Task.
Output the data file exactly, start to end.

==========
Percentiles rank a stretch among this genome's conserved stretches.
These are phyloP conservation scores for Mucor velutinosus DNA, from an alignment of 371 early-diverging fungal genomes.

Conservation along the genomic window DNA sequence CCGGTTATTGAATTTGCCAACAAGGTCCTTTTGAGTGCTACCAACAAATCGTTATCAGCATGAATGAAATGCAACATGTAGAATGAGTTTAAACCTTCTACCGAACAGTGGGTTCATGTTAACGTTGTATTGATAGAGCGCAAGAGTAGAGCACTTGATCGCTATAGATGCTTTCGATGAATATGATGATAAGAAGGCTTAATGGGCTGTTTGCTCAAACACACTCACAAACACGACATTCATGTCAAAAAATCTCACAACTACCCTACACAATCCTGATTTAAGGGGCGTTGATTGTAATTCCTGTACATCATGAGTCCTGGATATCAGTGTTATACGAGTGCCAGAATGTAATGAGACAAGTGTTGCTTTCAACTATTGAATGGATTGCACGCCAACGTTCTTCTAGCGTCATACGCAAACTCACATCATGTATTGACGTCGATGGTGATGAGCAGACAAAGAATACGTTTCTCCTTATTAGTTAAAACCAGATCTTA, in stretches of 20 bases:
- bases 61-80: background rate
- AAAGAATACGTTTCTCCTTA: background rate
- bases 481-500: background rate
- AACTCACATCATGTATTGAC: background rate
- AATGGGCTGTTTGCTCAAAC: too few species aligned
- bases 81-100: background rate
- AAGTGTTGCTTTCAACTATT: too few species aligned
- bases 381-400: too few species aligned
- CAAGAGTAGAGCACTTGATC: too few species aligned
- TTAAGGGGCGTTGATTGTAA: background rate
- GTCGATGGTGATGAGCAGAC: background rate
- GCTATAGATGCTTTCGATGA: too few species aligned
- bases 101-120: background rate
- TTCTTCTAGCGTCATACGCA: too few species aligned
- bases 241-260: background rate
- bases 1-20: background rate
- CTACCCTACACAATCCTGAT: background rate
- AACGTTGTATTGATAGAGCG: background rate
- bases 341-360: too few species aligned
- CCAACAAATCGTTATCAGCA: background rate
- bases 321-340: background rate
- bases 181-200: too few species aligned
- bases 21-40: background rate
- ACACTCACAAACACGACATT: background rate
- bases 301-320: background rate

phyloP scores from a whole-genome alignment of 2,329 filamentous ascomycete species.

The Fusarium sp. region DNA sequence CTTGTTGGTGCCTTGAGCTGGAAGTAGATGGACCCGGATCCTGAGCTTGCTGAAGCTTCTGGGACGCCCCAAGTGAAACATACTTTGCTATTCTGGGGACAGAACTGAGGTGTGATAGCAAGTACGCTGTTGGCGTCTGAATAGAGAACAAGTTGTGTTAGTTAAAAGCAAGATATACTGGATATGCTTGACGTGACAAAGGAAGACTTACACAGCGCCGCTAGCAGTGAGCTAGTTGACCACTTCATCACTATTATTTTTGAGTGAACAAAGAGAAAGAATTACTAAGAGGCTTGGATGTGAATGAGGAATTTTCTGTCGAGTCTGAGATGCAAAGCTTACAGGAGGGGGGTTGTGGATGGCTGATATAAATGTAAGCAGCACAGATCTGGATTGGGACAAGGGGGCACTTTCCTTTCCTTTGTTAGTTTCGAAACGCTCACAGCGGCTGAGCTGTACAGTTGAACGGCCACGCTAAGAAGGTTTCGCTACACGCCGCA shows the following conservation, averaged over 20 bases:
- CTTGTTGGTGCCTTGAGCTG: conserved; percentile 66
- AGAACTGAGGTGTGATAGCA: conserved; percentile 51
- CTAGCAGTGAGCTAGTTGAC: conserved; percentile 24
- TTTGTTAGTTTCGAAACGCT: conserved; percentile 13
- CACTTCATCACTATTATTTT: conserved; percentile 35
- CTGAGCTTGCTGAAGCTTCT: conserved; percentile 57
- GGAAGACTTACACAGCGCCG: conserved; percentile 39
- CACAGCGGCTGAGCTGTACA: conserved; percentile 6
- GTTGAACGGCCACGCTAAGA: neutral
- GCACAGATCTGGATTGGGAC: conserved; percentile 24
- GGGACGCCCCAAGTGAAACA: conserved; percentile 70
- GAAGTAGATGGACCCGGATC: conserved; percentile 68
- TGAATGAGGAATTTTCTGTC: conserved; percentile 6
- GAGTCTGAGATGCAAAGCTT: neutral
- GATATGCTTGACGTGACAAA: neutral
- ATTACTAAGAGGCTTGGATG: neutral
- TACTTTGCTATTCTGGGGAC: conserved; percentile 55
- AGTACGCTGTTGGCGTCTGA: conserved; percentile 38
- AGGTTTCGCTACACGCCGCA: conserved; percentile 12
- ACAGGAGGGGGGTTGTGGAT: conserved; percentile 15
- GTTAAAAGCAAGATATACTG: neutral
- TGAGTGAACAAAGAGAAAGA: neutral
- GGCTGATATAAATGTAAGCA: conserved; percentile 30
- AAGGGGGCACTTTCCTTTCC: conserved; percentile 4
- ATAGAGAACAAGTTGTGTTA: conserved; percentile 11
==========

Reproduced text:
Percentiles rank a stretch among this genome's conserved stretches.
These are phyloP conservation scores for Mucor velutinosus DNA, from an alignment of 371 early-diverging fungal genomes.

Conservation along the genomic window DNA sequence CCGGTTATTGAATTTGCCAACAAGGTCCTTTTGAGTGCTACCAACAAATCGTTATCAGCATGAATGAAATGCAACATGTAGAATGAGTTTAAACCTTCTACCGAACAGTGGGTTCATGTTAACGTTGTATTGATAGAGCGCAAGAGTAGAGCACTTGATCGCTATAGATGCTTTCGATGAATATGATGATAAGAAGGCTTAATGGGCTGTTTGCTCAAACACACTCACAAACACGACATTCATGTCAAAAAATCTCACAACTACCCTACACAATCCTGATTTAAGGGGCGTTGATTGTAATTCCTGTACATCATGAGTCCTGGATATCAGTGTTATACGAGTGCCAGAATGTAATGAGACAAGTGTTGCTTTCAACTATTGAATGGATTGCACGCCAACGTTCTTCTAGCGTCATACGCAAACTCACATCATGTATTGACGTCGATGGTGATGAGCAGACAAAGAATACGTTTCTCCTTATTAGTTAAAACCAGATCTTA, in stretches of 20 bases:
- bases 61-80: background rate
- AAAGAATACGTTTCTCCTTA: background rate
- bases 481-500: background rate
- AACTCACATCATGTATTGAC: background rate
- AATGGGCTGTTTGCTCAAAC: too few species aligned
- bases 81-100: background rate
- AAGTGTTGCTTTCAACTATT: too few species aligned
- bases 381-400: too few species aligned
- CAAGAGTAGAGCACTTGATC: too few species aligned
- TTAAGGGGCGTTGATTGTAA: background rate
- GTCGATGGTGATGAGCAGAC: background rate
- GCTATAGATGCTTTCGATGA: too few species aligned
- bases 101-120: background rate
- TTCTTCTAGCGTCATACGCA: too few species aligned
- bases 241-260: background rate
- bases 1-20: background rate
- CTACCCTACACAATCCTGAT: background rate
- AACGTTGTATTGATAGAGCG: background rate
- bases 341-360: too few species aligned
- CCAACAAATCGTTATCAGCA: background rate
- bases 321-340: background rate
- bases 181-200: too few species aligned
- bases 21-40: background rate
- ACACTCACAAACACGACATT: background rate
- bases 301-320: background rate

phyloP scores from a whole-genome alignment of 2,329 filamentous ascomycete species.

The Fusarium sp. region DNA sequence CTTGTTGGTGCCTTGAGCTGGAAGTAGATGGACCCGGATCCTGAGCTTGCTGAAGCTTCTGGGACGCCCCAAGTGAAACATACTTTGCTATTCTGGGGACAGAACTGAGGTGTGATAGCAAGTACGCTGTTGGCGTCTGAATAGAGAACAAGTTGTGTTAGTTAAAAGCAAGATATACTGGATATGCTTGACGTGACAAAGGAAGACTTACACAGCGCCGCTAGCAGTGAGCTAGTTGACCACTTCATCACTATTATTTTTGAGTGAACAAAGAGAAAGAATTACTAAGAGGCTTGGATGTGAATGAGGAATTTTCTGTCGAGTCTGAGATGCAAAGCTTACAGGAGGGGGGTTGTGGATGGCTGATATAAATGTAAGCAGCACAGATCTGGATTGGGACAAGGGGGCACTTTCCTTTCCTTTGTTAGTTTCGAAACGCTCACAGCGGCTGAGCTGTACAGTTGAACGGCCACGCTAAGAAGGTTTCGCTACACGCCGCA shows the following conservation, averaged over 20 bases:
- CTTGTTGGTGCCTTGAGCTG: conserved; percentile 66
- AGAACTGAGGTGTGATAGCA: conserved; percentile 51
- CTAGCAGTGAGCTAGTTGAC: conserved; percentile 24
- TTTGTTAGTTTCGAAACGCT: conserved; percentile 13
- CACTTCATCACTATTATTTT: conserved; percentile 35
- CTGAGCTTGCTGAAGCTTCT: conserved; percentile 57
- GGAAGACTTACACAGCGCCG: conserved; percentile 39
- CACAGCGGCTGAGCTGTACA: conserved; percentile 6
- GTTGAACGGCCACGCTAAGA: neutral
- GCACAGATCTGGATTGGGAC: conserved; percentile 24
- GGGACGCCCCAAGTGAAACA: conserved; percentile 70
- GAAGTAGATGGACCCGGATC: conserved; percentile 68
- TGAATGAGGAATTTTCTGTC: conserved; percentile 6
- GAGTCTGAGATGCAAAGCTT: neutral
- GATATGCTTGACGTGACAAA: neutral
- ATTACTAAGAGGCTTGGATG: neutral
- TACTTTGCTATTCTGGGGAC: conserved; percentile 55
- AGTACGCTGTTGGCGTCTGA: conserved; percentile 38
- AGGTTTCGCTACACGCCGCA: conserved; percentile 12
- ACAGGAGGGGGGTTGTGGAT: conserved; percentile 15
- GTTAAAAGCAAGATATACTG: neutral
- TGAGTGAACAAAGAGAAAGA: neutral
- GGCTGATATAAATGTAAGCA: conserved; percentile 30
- AAGGGGGCACTTTCCTTTCC: conserved; percentile 4
- ATAGAGAACAAGTTGTGTTA: conserved; percentile 11